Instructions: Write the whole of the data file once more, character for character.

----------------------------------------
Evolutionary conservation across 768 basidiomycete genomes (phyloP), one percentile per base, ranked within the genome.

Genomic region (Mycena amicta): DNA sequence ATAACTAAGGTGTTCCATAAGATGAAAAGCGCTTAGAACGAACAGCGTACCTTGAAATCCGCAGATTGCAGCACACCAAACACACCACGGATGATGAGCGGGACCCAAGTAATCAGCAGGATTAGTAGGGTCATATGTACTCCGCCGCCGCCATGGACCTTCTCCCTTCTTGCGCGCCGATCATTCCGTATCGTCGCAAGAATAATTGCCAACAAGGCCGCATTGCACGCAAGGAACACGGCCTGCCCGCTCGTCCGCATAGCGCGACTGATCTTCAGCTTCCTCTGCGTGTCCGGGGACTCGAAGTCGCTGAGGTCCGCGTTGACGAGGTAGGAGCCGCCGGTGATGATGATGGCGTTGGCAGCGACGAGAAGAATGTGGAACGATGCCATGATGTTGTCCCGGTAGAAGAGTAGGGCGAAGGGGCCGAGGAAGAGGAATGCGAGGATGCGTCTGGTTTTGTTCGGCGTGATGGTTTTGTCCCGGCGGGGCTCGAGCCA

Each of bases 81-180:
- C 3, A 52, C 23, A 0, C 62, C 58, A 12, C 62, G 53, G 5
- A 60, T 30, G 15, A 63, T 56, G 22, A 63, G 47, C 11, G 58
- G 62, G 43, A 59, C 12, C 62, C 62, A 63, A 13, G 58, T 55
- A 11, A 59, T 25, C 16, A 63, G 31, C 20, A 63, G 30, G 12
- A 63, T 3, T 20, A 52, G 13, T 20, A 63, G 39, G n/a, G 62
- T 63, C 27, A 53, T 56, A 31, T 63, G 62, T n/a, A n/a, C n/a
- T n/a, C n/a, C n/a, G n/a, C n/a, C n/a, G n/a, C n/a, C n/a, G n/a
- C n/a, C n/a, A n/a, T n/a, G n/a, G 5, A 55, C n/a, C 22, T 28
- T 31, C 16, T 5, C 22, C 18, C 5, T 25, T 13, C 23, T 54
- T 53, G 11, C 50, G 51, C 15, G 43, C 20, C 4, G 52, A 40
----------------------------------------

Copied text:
Evolutionary conservation across 768 basidiomycete genomes (phyloP), one percentile per base, ranked within the genome.

Genomic region (Mycena amicta): DNA sequence ATAACTAAGGTGTTCCATAAGATGAAAAGCGCTTAGAACGAACAGCGTACCTTGAAATCCGCAGATTGCAGCACACCAAACACACCACGGATGATGAGCGGGACCCAAGTAATCAGCAGGATTAGTAGGGTCATATGTACTCCGCCGCCGCCATGGACCTTCTCCCTTCTTGCGCGCCGATCATTCCGTATCGTCGCAAGAATAATTGCCAACAAGGCCGCATTGCACGCAAGGAACACGGCCTGCCCGCTCGTCCGCATAGCGCGACTGATCTTCAGCTTCCTCTGCGTGTCCGGGGACTCGAAGTCGCTGAGGTCCGCGTTGACGAGGTAGGAGCCGCCGGTGATGATGATGGCGTTGGCAGCGACGAGAAGAATGTGGAACGATGCCATGATGTTGTCCCGGTAGAAGAGTAGGGCGAAGGGGCCGAGGAAGAGGAATGCGAGGATGCGTCTGGTTTTGTTCGGCGTGATGGTTTTGTCCCGGCGGGGCTCGAGCCA

Each of bases 81-180:
- C 3, A 52, C 23, A 0, C 62, C 58, A 12, C 62, G 53, G 5
- A 60, T 30, G 15, A 63, T 56, G 22, A 63, G 47, C 11, G 58
- G 62, G 43, A 59, C 12, C 62, C 62, A 63, A 13, G 58, T 55
- A 11, A 59, T 25, C 16, A 63, G 31, C 20, A 63, G 30, G 12
- A 63, T 3, T 20, A 52, G 13, T 20, A 63, G 39, G n/a, G 62
- T 63, C 27, A 53, T 56, A 31, T 63, G 62, T n/a, A n/a, C n/a
- T n/a, C n/a, C n/a, G n/a, C n/a, C n/a, G n/a, C n/a, C n/a, G n/a
- C n/a, C n/a, A n/a, T n/a, G n/a, G 5, A 55, C n/a, C 22, T 28
- T 31, C 16, T 5, C 22, C 18, C 5, T 25, T 13, C 23, T 54
- T 53, G 11, C 50, G 51, C 15, G 43, C 20, C 4, G 52, A 40